# Harmonic partial sum calculator with multithreading

I wrote a program which computes the harmonic partial sum to N terms with multithreading capability. I've been working on this to sharpen my C++ skills for the upcoming semester. Just wondering if there's anything that doesn't follow the C++ standard and/or glaringly wrong. Also wondering if I can make any further optimizations.

Basically I have my program set up to only use threads if the input is divisible by 4, since I am using 4 threads due to my quad core CPU. I want this to be more flexible but I haven't thought of a better solution yet. If anyone has a suggestions, that'd be appreciated.

#include <iostream>
#include <cstdio>
#include <ctime>
#include <cassert>

using namespace std;

// H(N) is defined to be the harmonic partial sum to N terms.
// calculateHarmonic(): function given to threads to compute H(N).
// unsigned long start: starting point for the loop; different for each thread.
// unsigned long N: amount of terms to compute; different for each thread; divided evenly by # of threads.
// double *sum: pointer to a double which holds a thread's individual sum for H(N).
void calculateHarmonic(long long start, long long N, double *sum)
{
for(; start <= N; start++)
{
*sum += 1.0/start;
}
}

{
double sum[NUM_THREADS] = {0.0};    // array of each sum calculated by each thread
double finalSum = 0.0;
clock_t start = clock();

for(int i = 0; i < NUM_THREADS; i++)
{
// thread([name of function], [starting point], [N], [address of individual element in sum array])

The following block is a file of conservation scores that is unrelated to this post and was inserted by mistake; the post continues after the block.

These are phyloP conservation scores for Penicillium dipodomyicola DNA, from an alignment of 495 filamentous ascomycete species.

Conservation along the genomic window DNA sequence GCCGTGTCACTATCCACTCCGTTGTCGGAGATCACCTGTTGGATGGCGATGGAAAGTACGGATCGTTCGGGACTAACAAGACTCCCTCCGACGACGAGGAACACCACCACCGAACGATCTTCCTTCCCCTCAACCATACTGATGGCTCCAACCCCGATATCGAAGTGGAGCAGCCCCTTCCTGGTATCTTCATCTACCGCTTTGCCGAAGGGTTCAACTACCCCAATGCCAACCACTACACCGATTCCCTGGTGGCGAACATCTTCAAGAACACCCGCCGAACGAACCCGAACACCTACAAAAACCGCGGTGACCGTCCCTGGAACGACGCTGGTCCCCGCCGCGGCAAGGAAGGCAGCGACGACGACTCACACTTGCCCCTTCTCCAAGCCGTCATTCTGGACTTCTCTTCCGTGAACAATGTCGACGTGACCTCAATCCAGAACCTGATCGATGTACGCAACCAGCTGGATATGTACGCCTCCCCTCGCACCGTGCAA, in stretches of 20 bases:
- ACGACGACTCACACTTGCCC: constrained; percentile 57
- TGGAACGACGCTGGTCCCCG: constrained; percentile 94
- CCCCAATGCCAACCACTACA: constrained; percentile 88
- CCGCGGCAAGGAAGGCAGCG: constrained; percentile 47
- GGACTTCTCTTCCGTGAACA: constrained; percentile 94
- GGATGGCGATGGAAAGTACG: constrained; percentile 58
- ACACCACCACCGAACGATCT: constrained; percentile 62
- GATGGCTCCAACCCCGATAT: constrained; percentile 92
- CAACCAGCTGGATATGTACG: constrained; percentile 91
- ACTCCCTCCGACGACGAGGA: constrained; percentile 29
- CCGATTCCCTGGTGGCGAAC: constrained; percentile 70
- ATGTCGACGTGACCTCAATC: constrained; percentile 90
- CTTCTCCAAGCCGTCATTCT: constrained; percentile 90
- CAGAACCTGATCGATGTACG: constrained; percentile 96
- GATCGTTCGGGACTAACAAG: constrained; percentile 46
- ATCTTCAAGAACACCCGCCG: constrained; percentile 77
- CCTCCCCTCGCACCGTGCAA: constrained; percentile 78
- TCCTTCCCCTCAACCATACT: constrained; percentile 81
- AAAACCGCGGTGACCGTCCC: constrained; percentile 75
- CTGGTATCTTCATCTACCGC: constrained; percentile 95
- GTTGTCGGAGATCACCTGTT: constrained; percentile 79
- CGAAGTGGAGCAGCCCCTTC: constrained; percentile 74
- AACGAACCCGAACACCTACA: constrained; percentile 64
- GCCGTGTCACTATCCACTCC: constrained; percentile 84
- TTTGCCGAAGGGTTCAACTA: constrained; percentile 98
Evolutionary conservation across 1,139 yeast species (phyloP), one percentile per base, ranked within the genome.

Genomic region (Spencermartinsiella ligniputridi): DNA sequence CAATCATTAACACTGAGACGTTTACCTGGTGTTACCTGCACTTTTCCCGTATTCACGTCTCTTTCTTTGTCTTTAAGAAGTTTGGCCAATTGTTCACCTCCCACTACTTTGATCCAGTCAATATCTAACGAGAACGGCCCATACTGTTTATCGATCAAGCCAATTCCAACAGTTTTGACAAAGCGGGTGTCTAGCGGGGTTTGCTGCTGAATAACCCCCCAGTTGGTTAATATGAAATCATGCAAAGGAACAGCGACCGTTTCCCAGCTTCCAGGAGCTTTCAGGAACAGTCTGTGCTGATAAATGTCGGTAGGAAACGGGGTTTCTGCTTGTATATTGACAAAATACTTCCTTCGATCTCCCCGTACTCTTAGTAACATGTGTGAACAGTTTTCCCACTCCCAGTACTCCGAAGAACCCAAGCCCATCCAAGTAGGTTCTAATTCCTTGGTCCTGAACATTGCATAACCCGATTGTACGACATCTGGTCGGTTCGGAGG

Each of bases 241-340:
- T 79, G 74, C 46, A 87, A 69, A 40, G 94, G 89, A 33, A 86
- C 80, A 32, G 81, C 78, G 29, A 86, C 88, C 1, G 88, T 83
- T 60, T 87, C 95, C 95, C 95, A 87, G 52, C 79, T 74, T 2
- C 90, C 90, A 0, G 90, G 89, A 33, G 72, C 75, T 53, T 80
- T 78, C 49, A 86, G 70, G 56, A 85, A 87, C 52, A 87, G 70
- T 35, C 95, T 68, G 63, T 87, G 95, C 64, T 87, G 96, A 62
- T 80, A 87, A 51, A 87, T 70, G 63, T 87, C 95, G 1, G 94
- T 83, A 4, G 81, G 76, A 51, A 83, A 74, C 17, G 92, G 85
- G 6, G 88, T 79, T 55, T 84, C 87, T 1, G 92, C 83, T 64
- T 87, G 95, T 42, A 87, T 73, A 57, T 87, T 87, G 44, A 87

t[i] = thread(calculateHarmonic, (((N/4)*i)+1), ((N/4)*(i+1)), &(sum[i]));
}

// Join threads to terminate and sum up all individual sums into finalSum.
for(int i = 0; i < NUM_THREADS; i++)
{
t[i].join();
finalSum += sum[i];
}

clock_t end = clock();
printf("Harmonic sum of %lld is %1.18lf\n", N, finalSum);
}

{
double sum = 0.0;
clock_t start = clock();
for(int i = 1; i <= N; i++)
{
sum += 1.0/i;
}
clock_t end = clock();
printf("Harmonic sum of %lld is %1.18lf\n", N, sum);
}

int main()
{
long long N;

cout << "Enter the amount of terms to calculate the Harmonic sum to: ";
cin >> N;
assert(N > 0 && "N must be a nonzero positive integer.");
cout << endl;

if(N > NUM_THREADS && N % 4 == 0)
{
cout << "Calculating with threads..." << endl;
}
else if(N > NUM_THREADS && N % 4 != 0)
{
cout << "Calculating without threads..." << endl;
}
else
{
cout << "Calculating without threads due to small N..." << endl;
}

return 0;
}


Compiled with:

g++ -std=c++11 -pthread -Ofast harm_sum.cpp -o harm.out ; ./harm.out

• I would stay away from the old clock functions now that we have <chrono>. – glampert Jan 19 '15 at 3:20

• Try not to use using namespace std in global scope. If you must use it, keep it in local scope, such as in a function. More info about that here.

• I don't need any need to use printf() over std::cout here. You are also using C-style casting and no std:: for clock_t, so some of this code still looks C-like.